More cool stuff from IIS team – The Dynamic IP Restrictions module (beta)

Hot off the presses!

The Dynamic IP Restrictions includes these key features:

  • Blocking of IP addresses based on number of concurrent requests – If HTTP client makes many concurrent requests then that client’s IP address gets temporarily blocked.
  • Blocking of IP address based on number of requests over a period of time – If HTTP client makes many requests over short period of time then that client’s IP address gets temporarily blocked.
  • Various deny actions – it is possible to specify what response to return to an HTTP client whose IP address is blocked. The module can return status codes 403 and 404 or just drop the HTTP connection and do not return any response.
  • Logging of denied requests – all dynamically denied requests can be logged into a W3C formatted log file.
  • Displaying currently blocked IP addresses – a list of currently blocked IP addresses can be obtained by using IIS Manager or by using IIS RSCA API’s.
  • IPv6 – the module fully supports IPv6 addresses.
In additions to these features, the Dynamic IP Restrictions for IIS 7.0 provides the same functionality that exists in IIS 7.0 built-in IPv4 and Domain Restrictions. Because of that the Dynamic IP Restrictions is provided as a replacement for IPv4 and Domain Restrictions.More informationModule walkthrough: http://learn.iis.net/page.aspx/548/using-dynamic-ip-restrictions/Support forum: http://forums.iis.net/1043.aspx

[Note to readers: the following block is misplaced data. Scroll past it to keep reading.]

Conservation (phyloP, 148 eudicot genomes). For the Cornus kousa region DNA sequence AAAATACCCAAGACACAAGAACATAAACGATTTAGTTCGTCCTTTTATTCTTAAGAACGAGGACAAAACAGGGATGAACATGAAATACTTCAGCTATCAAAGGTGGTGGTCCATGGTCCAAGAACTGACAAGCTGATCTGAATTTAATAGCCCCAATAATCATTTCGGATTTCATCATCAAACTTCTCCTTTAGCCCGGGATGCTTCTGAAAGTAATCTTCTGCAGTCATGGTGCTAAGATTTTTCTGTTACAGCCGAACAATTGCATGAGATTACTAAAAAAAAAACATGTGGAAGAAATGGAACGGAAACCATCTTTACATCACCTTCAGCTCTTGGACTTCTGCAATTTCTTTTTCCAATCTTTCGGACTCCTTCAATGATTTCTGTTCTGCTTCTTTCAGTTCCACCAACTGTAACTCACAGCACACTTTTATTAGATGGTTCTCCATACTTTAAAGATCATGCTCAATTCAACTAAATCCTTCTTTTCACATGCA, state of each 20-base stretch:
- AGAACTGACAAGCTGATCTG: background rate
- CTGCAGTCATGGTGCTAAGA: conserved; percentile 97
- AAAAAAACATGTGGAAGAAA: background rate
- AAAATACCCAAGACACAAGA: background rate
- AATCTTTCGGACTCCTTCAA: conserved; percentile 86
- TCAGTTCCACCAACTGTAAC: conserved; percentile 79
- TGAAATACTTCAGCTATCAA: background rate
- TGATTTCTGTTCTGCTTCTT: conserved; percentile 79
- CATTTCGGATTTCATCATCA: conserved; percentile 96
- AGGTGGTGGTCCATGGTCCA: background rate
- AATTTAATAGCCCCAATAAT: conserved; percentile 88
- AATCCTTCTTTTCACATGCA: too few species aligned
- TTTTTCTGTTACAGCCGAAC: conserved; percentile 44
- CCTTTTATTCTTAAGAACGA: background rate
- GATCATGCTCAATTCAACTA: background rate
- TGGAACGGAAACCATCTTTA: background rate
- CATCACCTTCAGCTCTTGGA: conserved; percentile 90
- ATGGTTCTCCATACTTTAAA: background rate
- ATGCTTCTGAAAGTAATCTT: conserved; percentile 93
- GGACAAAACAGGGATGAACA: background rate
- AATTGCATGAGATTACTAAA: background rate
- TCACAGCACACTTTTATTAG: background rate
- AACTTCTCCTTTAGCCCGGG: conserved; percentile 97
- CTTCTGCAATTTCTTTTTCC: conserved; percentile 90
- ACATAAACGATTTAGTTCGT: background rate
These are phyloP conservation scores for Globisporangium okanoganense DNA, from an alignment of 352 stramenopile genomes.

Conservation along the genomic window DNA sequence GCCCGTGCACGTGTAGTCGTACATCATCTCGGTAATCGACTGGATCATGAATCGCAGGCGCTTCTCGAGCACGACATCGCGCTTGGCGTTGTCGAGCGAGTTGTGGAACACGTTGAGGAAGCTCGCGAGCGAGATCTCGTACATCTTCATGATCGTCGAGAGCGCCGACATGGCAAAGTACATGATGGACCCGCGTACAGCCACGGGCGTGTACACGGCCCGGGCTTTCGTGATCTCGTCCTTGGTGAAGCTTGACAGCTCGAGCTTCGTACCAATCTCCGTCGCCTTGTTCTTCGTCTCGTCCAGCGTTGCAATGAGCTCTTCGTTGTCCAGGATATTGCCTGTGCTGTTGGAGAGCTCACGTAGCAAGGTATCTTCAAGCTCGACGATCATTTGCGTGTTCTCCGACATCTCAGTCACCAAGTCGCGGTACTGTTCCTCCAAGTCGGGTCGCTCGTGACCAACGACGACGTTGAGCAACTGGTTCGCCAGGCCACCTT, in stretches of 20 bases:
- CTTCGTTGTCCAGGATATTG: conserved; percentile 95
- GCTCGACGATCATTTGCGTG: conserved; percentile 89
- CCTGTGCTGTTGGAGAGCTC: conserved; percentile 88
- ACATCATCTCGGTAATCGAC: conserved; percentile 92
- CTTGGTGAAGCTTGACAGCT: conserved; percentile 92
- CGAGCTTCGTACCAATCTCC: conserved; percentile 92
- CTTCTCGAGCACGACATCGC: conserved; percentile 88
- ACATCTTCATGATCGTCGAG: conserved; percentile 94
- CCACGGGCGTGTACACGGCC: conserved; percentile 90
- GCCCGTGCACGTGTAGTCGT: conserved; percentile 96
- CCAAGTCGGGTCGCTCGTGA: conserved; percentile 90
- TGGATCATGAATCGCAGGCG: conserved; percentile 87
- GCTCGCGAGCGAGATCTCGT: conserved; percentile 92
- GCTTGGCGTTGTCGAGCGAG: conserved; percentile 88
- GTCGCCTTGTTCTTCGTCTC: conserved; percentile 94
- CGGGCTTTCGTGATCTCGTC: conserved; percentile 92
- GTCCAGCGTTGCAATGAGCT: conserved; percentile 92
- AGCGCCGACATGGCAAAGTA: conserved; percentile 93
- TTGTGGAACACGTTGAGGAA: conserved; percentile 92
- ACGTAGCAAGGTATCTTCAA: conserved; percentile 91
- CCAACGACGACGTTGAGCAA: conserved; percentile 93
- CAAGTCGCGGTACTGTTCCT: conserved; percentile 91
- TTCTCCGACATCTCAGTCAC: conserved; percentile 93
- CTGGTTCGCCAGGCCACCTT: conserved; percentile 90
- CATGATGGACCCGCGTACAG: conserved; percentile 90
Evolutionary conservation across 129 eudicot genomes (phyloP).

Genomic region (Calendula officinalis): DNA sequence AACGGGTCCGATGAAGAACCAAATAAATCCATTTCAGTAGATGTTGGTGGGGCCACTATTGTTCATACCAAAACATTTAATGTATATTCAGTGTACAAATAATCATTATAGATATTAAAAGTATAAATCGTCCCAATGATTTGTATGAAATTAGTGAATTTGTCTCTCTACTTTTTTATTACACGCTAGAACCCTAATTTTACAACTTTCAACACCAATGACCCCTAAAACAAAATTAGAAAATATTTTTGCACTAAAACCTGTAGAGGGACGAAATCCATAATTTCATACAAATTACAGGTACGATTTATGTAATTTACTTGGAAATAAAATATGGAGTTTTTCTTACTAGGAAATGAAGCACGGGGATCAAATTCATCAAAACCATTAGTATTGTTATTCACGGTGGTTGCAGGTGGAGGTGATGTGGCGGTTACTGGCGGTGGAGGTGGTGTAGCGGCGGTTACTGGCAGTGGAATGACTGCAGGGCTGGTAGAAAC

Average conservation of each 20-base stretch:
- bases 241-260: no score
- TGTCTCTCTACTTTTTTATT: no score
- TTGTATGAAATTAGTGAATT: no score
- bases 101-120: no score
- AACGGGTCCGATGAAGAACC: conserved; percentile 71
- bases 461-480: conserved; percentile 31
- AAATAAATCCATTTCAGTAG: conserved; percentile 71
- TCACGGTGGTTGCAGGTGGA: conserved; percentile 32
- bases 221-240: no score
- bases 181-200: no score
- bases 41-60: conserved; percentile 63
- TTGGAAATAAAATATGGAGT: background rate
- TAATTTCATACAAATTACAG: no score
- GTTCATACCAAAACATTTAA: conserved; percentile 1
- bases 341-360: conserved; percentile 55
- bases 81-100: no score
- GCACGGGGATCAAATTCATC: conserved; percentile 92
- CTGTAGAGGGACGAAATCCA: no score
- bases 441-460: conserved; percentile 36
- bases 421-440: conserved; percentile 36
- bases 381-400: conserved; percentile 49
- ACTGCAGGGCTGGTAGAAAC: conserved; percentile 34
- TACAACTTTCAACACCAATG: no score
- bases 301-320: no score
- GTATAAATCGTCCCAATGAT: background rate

8 thoughts on “More cool stuff from IIS team – The Dynamic IP Restrictions module (beta)”

  1. Finally! Dynamic blocking rules have been sorely missing for some time, and firewall based solutions are expensive on a number of levels. This is a welcome extension. Now if they can get it out of beta.

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  2. Yawn. Wake me when IIS runs in true 64-bit mode, doesn’t have to recycle the app pool every 2 hours on a busy web site, and is as reliable as Apache.
    —Downer Dave
    P.S. This from a dude that doesn’t like Apache.

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  3. Great – id like to see this functionality implemented in every server process on the internet. It really makes architectural sense to me to embed this functionality in every server. As a lucky side effect data centres would use more energy with that extra processing requirement. Power companies could then drag us out of the financial crisis.

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  4. Well, I like many Web Server software – and of course I’m biased for my own – Jegas Application Server, but I am pleased to hear my friendly Microsoft Shop Clients will have this ability, though Downer Dave’s comment made me grin at the same time.

    Personally I think techniques like these and others like “Knock Knock – Who’s There” for secure systems, and variaties of the said blocking IP techniques that allow – “forgiveness”… (Time elapsed release of ban) … 2nd Offense… (Longer Time Elapsed Forgiveness) – 3rd Time – permanent/Admin discretion ban implemented – or some user configurable variation/version of this as some IP’s are genuinely used by nuisance user one day, and the next the same pc is used by someone’s Grand Mother… But obviously repeated attempts from the same IP warrant the Server protecting its computing horse power and data via whatever means available – BAN BAN BAN 🙂

    –Jason P Sage

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